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While investigating a recent question on the (mis)usage of substitute, I ran across multiple comments and answers pointing out that replace is traditionally preferred over substitute when swapping X with/by Y, ie., replace french fries with mashed potatoes, not substitute french fries with mashed potatoes.

Here's an example of one such unqualified statement taken from the comments in "replace" vs. "substitute" question.

Replace and substitute do mean the same thing, but in opposite directions. In each case, there is a New and an Old, but the patterns go like this: He replaced Old with New = He substituted New for Old. Having two verbs lets you use either order, to suit your rhetorical purposes. – John Lawler Dec 22 '14 at 4:36

My trouble is I can't interchange replace and substitute this way. I can't think of a single case where this works if you put specific nouns in for Old and New. To me, the verbs replace and substitute take place in mutually exclusive circumstances, and those circumstances govern the choice.

In Substitute X for Y, Cerberus used the example -

The mechanic had to substitute a generic steering wheel for the original Bentley wheel.

I can't say that, it's unidiomatic. Mechanics, working on a car, only replace, they never substitute. Replacement is a mechanical act. Substitution is a conceptual act or a matter related to decision-making, done in the planning phase, or on paper. The mechanic ended up replacing the original Bentley wheel with a generic one. He should have noted the substitution on the work order.

When a coach needs to replace a player on the field, he notifies the referee of a substitution. The substitution is presented to the ref. The ref documents it, then the players are exchanged.

In a restaurant, I could request mashed potatoes be substituted for the fries while ordering, but not after I've been presented with a plate full of fries I don't want. At that point, they must be replaced. "Excuse me, but I requested the mashed potatoes as a substitute, can you take that back and replace them please?"

And since I can't choose replace and substitute arbitrarily, I treat the order of the arguments of both verbs as flexible (although replace seems more problematic with the reversed order), and the two arguments as equals when both are present. This evidently represents some kind of change from when there was a proper DO and IDO for each verb.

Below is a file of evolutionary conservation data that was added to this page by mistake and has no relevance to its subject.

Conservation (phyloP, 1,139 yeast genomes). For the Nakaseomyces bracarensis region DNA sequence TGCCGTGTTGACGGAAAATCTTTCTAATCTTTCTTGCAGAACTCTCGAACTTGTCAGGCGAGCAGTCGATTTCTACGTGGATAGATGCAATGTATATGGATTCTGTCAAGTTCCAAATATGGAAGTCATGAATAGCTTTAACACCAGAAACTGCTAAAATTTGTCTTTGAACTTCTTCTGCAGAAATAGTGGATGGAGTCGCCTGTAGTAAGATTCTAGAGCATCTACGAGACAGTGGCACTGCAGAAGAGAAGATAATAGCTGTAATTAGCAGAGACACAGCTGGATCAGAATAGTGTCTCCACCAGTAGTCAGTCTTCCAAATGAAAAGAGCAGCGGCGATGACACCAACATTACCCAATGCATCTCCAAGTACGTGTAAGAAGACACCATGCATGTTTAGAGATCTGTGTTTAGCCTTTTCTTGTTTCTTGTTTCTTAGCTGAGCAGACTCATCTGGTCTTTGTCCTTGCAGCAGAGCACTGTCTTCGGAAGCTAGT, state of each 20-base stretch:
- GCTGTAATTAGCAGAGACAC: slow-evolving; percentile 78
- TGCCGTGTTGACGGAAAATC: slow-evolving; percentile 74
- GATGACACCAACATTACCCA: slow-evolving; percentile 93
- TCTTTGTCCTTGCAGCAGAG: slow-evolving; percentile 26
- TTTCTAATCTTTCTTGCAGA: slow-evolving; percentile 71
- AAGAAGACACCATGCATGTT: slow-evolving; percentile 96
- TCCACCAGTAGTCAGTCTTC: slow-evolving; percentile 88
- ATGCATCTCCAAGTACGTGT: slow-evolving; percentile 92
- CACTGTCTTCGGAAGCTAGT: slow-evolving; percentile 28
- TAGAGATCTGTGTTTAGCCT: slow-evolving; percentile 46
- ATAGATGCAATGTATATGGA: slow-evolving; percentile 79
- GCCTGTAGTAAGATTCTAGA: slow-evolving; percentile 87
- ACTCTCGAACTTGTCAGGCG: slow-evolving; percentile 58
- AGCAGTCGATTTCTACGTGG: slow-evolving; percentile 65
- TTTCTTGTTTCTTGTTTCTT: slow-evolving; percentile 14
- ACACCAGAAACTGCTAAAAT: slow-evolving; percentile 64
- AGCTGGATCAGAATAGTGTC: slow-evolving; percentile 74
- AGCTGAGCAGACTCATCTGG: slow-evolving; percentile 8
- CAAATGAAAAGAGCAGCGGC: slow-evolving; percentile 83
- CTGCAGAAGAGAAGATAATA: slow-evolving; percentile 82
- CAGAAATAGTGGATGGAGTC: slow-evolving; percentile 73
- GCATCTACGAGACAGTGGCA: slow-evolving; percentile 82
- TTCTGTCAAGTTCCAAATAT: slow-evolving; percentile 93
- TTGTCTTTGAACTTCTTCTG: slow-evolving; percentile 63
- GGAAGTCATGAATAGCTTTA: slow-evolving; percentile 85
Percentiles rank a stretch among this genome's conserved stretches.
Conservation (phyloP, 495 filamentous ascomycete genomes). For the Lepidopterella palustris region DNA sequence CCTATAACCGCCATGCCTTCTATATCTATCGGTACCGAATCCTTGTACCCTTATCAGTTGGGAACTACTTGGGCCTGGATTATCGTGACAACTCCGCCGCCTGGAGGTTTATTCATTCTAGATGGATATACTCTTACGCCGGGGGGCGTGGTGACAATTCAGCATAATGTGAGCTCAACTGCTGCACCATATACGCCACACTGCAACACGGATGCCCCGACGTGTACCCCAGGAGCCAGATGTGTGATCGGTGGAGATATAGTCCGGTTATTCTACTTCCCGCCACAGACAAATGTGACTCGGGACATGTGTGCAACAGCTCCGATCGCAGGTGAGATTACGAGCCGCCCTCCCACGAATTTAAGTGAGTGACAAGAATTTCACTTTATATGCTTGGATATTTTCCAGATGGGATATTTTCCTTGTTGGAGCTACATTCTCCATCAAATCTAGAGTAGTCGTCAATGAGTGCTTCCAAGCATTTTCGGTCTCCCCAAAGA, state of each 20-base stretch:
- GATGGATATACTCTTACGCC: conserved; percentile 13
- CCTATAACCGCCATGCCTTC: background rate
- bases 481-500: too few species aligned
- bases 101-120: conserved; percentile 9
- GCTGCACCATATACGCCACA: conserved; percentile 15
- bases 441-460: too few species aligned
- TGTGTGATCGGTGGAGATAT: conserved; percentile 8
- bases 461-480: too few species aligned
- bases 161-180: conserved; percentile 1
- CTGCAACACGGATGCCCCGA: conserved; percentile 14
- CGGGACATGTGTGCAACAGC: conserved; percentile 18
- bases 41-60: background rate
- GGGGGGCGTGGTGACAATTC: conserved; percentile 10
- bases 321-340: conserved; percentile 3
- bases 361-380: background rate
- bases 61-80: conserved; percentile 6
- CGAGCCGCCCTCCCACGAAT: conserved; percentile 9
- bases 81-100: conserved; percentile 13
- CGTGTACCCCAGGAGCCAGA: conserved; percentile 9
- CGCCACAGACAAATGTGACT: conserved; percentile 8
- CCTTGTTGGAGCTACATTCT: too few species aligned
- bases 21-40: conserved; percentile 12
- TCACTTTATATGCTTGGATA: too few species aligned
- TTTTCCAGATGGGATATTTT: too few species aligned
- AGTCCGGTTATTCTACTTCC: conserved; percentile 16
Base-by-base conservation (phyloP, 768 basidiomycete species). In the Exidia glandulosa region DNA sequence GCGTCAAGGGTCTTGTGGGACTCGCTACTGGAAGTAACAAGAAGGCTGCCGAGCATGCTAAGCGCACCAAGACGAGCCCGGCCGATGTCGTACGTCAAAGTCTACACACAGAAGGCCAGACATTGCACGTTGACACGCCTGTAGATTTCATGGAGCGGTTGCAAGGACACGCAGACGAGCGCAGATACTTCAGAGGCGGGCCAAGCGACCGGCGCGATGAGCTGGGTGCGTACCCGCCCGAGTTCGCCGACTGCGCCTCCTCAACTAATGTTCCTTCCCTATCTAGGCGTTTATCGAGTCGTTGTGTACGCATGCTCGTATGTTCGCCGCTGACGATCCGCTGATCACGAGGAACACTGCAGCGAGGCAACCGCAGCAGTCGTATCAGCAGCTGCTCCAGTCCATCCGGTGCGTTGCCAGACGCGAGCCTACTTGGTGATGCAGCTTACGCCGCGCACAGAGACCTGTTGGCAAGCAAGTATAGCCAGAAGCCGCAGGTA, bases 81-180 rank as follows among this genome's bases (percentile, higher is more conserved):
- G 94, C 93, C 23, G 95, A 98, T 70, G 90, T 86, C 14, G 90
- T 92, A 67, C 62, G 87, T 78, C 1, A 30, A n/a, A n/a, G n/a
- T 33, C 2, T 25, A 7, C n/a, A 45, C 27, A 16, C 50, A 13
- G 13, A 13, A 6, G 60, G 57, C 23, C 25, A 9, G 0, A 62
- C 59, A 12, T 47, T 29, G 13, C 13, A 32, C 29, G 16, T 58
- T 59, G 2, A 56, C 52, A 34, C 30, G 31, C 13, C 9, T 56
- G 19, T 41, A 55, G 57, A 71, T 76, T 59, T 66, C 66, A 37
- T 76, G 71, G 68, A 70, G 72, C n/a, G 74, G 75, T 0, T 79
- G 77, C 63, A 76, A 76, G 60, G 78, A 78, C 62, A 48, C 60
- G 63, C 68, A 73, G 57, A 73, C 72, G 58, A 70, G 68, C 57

While the idea that you can just choose the appropriate verb which accords with the argument order is very appealing, does anyone really do this anymore? If so who? When do substitute/replace not have distinct usage outside of argument order?

  • Now that you mention it, there seems to be just a touch more like-for-like in replace than in substitute: a replacement is supposed to carry on the same function, whereas a substitute might bring something new. – Lawrence Dec 10 '17 at 23:56
  • I for one, was lost in the sophistry of that, Phil. What's left unsaid in The mechanic had to substitute a generic steering wheel for the Bentley's, please?. Are you suggesting that should mean the same as The mechanic had to replace the Bentley's with a generic steering wheel, or what, please? – Robbie Goodwin Dec 12 '17 at 22:16
  • @RobbieGoodwin We may be talking past each other here a bit. But the contention that those two sentences ought to be identical isn't mine, but rather how I interpret John Lawler's statement. To me, they aren't the same, and the first isn't really possible without changing some of the other words. I can not use substitute to mean 'remove the Bentley steering wheel and install a substitute steering wheel". I can use replace for that. – Phil Sweet Dec 13 '17 at 1:35
  • thanks Phil and don't you think the only point is whether those sentences are identical or interchangeable or even equivalent? What else matters, please? – Robbie Goodwin Dec 13 '17 at 23:37

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